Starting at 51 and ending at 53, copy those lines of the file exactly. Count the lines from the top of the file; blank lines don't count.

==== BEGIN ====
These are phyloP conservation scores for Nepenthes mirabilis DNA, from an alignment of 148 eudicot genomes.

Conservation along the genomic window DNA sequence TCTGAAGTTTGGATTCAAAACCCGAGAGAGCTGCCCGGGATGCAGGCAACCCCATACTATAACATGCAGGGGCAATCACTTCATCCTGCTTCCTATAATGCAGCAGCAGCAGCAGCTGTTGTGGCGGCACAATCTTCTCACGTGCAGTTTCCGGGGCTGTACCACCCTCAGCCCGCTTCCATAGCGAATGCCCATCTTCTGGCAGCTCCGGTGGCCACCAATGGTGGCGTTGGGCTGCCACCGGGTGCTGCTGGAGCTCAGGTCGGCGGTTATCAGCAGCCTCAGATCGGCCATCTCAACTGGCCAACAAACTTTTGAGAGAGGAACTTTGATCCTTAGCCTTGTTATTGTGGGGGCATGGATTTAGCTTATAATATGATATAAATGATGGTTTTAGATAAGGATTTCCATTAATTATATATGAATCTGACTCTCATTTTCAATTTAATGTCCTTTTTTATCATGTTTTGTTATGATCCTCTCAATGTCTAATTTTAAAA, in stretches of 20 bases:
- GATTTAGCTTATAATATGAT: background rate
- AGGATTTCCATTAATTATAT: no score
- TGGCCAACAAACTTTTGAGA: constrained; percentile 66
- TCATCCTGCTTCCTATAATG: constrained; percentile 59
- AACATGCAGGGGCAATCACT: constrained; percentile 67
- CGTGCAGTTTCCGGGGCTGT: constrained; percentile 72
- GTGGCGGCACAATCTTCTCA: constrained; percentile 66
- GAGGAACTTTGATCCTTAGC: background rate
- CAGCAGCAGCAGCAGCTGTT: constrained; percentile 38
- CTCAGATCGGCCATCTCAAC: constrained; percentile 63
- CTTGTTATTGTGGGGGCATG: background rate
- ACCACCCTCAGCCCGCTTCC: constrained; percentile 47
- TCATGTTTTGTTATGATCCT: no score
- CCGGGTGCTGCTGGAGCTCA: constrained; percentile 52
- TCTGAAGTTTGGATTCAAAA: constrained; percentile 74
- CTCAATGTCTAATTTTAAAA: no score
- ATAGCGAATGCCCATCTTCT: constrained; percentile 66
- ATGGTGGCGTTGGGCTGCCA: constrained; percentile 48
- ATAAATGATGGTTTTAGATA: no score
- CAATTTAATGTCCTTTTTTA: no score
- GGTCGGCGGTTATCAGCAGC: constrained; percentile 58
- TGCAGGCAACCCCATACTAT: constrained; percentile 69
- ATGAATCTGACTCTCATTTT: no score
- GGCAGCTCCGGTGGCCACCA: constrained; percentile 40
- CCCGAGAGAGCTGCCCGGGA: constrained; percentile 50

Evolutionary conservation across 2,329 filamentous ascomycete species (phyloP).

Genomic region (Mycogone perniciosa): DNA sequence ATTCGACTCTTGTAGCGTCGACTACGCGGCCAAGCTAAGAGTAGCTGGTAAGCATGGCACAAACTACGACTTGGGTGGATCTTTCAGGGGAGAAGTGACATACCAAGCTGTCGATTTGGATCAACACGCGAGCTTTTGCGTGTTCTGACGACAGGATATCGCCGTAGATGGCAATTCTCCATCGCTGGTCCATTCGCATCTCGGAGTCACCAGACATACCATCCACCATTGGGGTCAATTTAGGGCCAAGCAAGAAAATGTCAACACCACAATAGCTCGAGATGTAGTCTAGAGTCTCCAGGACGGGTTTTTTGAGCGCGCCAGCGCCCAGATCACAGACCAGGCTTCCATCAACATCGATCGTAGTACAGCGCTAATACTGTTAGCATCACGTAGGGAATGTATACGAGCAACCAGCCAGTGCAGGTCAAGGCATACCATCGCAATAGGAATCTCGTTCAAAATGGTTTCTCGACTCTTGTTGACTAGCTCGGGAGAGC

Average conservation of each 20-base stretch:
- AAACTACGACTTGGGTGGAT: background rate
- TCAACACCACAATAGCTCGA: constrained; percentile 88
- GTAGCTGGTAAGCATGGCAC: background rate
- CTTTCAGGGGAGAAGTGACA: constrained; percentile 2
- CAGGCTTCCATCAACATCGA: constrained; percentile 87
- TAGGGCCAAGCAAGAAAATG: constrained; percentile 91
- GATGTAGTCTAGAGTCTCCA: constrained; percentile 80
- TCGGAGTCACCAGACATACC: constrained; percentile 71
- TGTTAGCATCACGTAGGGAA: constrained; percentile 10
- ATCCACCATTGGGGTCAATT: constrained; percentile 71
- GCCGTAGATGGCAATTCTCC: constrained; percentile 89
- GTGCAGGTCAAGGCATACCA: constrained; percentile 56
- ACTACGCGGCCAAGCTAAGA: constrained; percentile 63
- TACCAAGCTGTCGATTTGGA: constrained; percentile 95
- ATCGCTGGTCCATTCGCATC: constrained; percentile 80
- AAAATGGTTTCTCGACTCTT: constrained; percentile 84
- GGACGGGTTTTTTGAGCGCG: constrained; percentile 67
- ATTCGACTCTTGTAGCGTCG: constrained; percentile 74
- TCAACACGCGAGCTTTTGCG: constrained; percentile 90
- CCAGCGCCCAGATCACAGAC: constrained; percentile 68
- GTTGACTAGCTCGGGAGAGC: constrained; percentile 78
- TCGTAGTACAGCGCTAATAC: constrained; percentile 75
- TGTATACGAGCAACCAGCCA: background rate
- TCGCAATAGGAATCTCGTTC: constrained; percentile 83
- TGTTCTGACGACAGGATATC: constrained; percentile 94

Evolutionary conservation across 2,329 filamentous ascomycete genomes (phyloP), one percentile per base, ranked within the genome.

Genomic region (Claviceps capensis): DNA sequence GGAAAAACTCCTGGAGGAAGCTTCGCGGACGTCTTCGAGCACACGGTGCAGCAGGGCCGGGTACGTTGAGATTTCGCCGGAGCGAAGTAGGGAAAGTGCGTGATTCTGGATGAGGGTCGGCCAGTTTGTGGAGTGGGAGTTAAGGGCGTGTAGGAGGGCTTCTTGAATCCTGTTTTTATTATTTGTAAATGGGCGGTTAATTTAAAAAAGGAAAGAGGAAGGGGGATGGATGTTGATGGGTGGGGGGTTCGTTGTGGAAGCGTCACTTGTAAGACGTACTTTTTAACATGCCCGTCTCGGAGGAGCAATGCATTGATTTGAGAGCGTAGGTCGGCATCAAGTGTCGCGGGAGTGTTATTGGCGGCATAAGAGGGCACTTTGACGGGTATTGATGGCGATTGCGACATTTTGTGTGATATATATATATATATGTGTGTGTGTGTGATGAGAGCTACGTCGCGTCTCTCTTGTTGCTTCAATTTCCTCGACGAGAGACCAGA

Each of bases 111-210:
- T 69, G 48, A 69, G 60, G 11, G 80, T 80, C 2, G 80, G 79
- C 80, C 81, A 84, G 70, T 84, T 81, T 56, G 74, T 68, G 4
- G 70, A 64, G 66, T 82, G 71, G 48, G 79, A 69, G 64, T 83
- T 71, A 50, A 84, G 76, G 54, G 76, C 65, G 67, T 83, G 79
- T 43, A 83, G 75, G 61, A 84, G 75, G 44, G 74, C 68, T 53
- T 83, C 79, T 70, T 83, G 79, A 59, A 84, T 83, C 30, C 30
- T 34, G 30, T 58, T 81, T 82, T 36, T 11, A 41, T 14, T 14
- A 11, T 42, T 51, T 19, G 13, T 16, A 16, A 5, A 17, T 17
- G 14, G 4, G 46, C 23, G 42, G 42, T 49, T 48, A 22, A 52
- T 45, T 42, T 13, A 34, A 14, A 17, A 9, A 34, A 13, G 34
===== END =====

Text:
- GTTGACTAGCTCGGGAGAGC: constrained; percentile 78
- TCGTAGTACAGCGCTAATAC: constrained; percentile 75
- TGTATACGAGCAACCAGCCA: background rate